Friday, December 18, 2009

Writer's Block, Bah Humbug!

“Start the restoration period by recognizing that being unable to write is primarily a state of mind. Fear is the basis for this state of mind, fear that the writer cannot write anything worth publishing.” -- Peggy Simson Curry in “How to Get out of a Creative Rut.” [reprinted in The Writer, January 2010]

There were a number of blog posts and forum discussions about writer’s block this week. Maybe it’s the weather. The area where I live went four days with no sun and cool temperatures. Maybe it’s pre-holiday blues. Regardless of the cause, Ms. Curry is right. A writer’s state of mind has a lot to do with being unable to write. One of my favorite quotes (I used it earlier in the year) is “If you think you can’t, you’re right,” attributed to both Henry Ford and Mary Kay Ash (of the cosmetics firm). It's difficult to remain positive when the words aren't flowing onto the screen, but we must. I find taking a walk helps, or better, having a piece of cake or a bowl of ice cream -- anything to take my mind of writing for a brief period.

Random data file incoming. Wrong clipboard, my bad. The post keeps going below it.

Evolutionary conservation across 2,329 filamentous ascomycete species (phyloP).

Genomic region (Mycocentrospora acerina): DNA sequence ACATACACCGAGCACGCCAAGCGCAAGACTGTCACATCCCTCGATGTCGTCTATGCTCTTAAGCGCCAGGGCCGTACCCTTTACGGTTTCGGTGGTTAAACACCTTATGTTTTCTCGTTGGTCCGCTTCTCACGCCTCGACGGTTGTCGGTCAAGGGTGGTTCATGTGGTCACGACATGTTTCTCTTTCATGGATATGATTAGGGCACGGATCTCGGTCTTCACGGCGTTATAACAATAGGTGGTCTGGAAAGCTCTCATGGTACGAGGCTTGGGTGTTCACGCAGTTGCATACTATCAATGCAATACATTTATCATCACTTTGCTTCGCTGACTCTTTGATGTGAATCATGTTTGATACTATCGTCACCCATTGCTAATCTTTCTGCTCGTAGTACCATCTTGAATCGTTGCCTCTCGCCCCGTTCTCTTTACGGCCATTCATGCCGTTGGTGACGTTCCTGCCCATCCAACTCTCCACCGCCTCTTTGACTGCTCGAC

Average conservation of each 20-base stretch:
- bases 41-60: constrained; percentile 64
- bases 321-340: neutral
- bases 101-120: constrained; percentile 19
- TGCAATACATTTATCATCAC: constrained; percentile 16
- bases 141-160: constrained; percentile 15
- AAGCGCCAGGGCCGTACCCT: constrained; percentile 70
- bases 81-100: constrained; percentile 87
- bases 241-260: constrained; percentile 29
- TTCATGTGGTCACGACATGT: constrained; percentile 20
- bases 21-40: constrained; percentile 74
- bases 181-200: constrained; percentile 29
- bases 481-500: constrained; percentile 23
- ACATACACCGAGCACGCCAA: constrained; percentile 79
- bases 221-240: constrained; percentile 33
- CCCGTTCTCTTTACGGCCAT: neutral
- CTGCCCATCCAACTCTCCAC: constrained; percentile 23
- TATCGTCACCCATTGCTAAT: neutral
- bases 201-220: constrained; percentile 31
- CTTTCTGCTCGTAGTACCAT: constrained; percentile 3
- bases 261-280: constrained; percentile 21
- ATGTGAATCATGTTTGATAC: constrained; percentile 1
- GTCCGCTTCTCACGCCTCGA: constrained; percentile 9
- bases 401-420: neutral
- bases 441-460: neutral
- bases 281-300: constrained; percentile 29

Fear of failure is also something to consider. As a writer, I need more than positive thinking to break a block. I need to be willing to fail, to write utter crap and feel good about it. I once spent twenty minutes writing about why I couldn't write. I didn’t pay any attention to what I wrote. The result was gibberish that was of no use to anyone, including me. However, it did get me writing again.

I blame this fear of failure on our education system. Failing is something that we’re taught is not acceptable. How often does someone get a pat on the back for missing the game winning basket? At least the person was brave enough to try. Shouldn't that count? Getting a D, or worse an F, on an assignment is something to be ashamed of. Why? I taught for a few years and wondered when a student received a low grade how much of it was my fault. Had I not been clear in my lectures? Yes, there are times a student simply doesn’t put in the effort, but is that always the case?

I’m rambling here. Sorry. My point is as writers we must think good thoughts, push the fear of failure to the side as much as we can, and put words to paper with the knowledge that eventually we will write something of interest to others, Or better yet, pen a piece that wins first prize in that contest we’ve entered every year forever.

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